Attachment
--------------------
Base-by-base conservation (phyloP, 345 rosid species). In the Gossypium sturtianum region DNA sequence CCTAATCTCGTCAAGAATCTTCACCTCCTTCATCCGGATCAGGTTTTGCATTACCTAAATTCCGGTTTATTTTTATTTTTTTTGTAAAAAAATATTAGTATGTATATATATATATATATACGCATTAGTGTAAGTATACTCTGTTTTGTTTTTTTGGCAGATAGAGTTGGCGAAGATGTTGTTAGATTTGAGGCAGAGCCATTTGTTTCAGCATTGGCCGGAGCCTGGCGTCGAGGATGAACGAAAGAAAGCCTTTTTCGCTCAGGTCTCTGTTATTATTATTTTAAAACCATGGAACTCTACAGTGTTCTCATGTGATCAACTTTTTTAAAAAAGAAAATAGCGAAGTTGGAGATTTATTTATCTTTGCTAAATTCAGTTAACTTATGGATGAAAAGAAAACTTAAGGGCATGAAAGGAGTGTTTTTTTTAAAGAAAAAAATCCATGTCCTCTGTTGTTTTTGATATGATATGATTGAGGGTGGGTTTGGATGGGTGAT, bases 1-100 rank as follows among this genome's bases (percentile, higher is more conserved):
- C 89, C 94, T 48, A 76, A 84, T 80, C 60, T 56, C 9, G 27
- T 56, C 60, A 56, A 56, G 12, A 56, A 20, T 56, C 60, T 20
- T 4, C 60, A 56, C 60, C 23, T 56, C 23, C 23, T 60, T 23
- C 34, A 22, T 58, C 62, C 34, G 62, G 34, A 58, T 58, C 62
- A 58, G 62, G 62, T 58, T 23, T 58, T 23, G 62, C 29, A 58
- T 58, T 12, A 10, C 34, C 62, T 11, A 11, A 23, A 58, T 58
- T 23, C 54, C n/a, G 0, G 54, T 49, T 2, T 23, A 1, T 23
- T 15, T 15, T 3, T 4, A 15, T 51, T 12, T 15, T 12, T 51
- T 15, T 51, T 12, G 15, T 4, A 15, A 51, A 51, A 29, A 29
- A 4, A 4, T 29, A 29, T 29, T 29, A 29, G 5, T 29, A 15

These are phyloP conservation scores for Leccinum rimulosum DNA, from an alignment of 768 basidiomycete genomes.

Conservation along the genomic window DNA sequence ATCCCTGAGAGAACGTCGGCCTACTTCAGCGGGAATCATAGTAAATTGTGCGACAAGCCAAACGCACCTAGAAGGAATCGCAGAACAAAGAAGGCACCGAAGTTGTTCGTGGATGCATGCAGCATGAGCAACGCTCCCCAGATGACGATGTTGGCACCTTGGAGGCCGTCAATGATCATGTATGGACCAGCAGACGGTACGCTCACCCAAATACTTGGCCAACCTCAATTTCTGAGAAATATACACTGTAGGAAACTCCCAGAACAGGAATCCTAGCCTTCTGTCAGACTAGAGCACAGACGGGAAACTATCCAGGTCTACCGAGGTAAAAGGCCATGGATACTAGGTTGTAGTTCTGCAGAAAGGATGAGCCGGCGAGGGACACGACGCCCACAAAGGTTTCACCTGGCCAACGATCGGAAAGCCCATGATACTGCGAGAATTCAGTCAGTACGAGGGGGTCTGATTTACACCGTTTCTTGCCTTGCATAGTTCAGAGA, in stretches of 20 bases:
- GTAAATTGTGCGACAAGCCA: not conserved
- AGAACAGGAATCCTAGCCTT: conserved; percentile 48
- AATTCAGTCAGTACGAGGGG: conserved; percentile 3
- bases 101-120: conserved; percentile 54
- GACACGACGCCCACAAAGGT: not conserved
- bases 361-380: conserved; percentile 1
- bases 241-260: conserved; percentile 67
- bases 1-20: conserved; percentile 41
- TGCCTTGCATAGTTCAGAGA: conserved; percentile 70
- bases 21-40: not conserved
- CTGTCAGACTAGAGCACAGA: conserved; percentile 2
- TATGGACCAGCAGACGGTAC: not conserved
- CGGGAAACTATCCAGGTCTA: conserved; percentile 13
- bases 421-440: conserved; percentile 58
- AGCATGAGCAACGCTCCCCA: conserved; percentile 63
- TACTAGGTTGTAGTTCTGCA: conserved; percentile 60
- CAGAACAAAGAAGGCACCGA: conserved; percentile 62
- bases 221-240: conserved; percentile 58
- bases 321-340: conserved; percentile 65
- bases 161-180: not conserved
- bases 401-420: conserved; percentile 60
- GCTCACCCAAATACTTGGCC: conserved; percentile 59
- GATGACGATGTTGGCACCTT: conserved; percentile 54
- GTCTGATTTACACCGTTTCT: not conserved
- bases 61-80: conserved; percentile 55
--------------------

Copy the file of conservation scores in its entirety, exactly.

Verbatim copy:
Base-by-base conservation (phyloP, 345 rosid species). In the Gossypium sturtianum region DNA sequence CCTAATCTCGTCAAGAATCTTCACCTCCTTCATCCGGATCAGGTTTTGCATTACCTAAATTCCGGTTTATTTTTATTTTTTTTGTAAAAAAATATTAGTATGTATATATATATATATATACGCATTAGTGTAAGTATACTCTGTTTTGTTTTTTTGGCAGATAGAGTTGGCGAAGATGTTGTTAGATTTGAGGCAGAGCCATTTGTTTCAGCATTGGCCGGAGCCTGGCGTCGAGGATGAACGAAAGAAAGCCTTTTTCGCTCAGGTCTCTGTTATTATTATTTTAAAACCATGGAACTCTACAGTGTTCTCATGTGATCAACTTTTTTAAAAAAGAAAATAGCGAAGTTGGAGATTTATTTATCTTTGCTAAATTCAGTTAACTTATGGATGAAAAGAAAACTTAAGGGCATGAAAGGAGTGTTTTTTTTAAAGAAAAAAATCCATGTCCTCTGTTGTTTTTGATATGATATGATTGAGGGTGGGTTTGGATGGGTGAT, bases 1-100 rank as follows among this genome's bases (percentile, higher is more conserved):
- C 89, C 94, T 48, A 76, A 84, T 80, C 60, T 56, C 9, G 27
- T 56, C 60, A 56, A 56, G 12, A 56, A 20, T 56, C 60, T 20
- T 4, C 60, A 56, C 60, C 23, T 56, C 23, C 23, T 60, T 23
- C 34, A 22, T 58, C 62, C 34, G 62, G 34, A 58, T 58, C 62
- A 58, G 62, G 62, T 58, T 23, T 58, T 23, G 62, C 29, A 58
- T 58, T 12, A 10, C 34, C 62, T 11, A 11, A 23, A 58, T 58
- T 23, C 54, C n/a, G 0, G 54, T 49, T 2, T 23, A 1, T 23
- T 15, T 15, T 3, T 4, A 15, T 51, T 12, T 15, T 12, T 51
- T 15, T 51, T 12, G 15, T 4, A 15, A 51, A 51, A 29, A 29
- A 4, A 4, T 29, A 29, T 29, T 29, A 29, G 5, T 29, A 15

These are phyloP conservation scores for Leccinum rimulosum DNA, from an alignment of 768 basidiomycete genomes.

Conservation along the genomic window DNA sequence ATCCCTGAGAGAACGTCGGCCTACTTCAGCGGGAATCATAGTAAATTGTGCGACAAGCCAAACGCACCTAGAAGGAATCGCAGAACAAAGAAGGCACCGAAGTTGTTCGTGGATGCATGCAGCATGAGCAACGCTCCCCAGATGACGATGTTGGCACCTTGGAGGCCGTCAATGATCATGTATGGACCAGCAGACGGTACGCTCACCCAAATACTTGGCCAACCTCAATTTCTGAGAAATATACACTGTAGGAAACTCCCAGAACAGGAATCCTAGCCTTCTGTCAGACTAGAGCACAGACGGGAAACTATCCAGGTCTACCGAGGTAAAAGGCCATGGATACTAGGTTGTAGTTCTGCAGAAAGGATGAGCCGGCGAGGGACACGACGCCCACAAAGGTTTCACCTGGCCAACGATCGGAAAGCCCATGATACTGCGAGAATTCAGTCAGTACGAGGGGGTCTGATTTACACCGTTTCTTGCCTTGCATAGTTCAGAGA, in stretches of 20 bases:
- GTAAATTGTGCGACAAGCCA: not conserved
- AGAACAGGAATCCTAGCCTT: conserved; percentile 48
- AATTCAGTCAGTACGAGGGG: conserved; percentile 3
- bases 101-120: conserved; percentile 54
- GACACGACGCCCACAAAGGT: not conserved
- bases 361-380: conserved; percentile 1
- bases 241-260: conserved; percentile 67
- bases 1-20: conserved; percentile 41
- TGCCTTGCATAGTTCAGAGA: conserved; percentile 70
- bases 21-40: not conserved
- CTGTCAGACTAGAGCACAGA: conserved; percentile 2
- TATGGACCAGCAGACGGTAC: not conserved
- CGGGAAACTATCCAGGTCTA: conserved; percentile 13
- bases 421-440: conserved; percentile 58
- AGCATGAGCAACGCTCCCCA: conserved; percentile 63
- TACTAGGTTGTAGTTCTGCA: conserved; percentile 60
- CAGAACAAAGAAGGCACCGA: conserved; percentile 62
- bases 221-240: conserved; percentile 58
- bases 321-340: conserved; percentile 65
- bases 161-180: not conserved
- bases 401-420: conserved; percentile 60
- GCTCACCCAAATACTTGGCC: conserved; percentile 59
- GATGACGATGTTGGCACCTT: conserved; percentile 54
- GTCTGATTTACACCGTTTCT: not conserved
- bases 61-80: conserved; percentile 55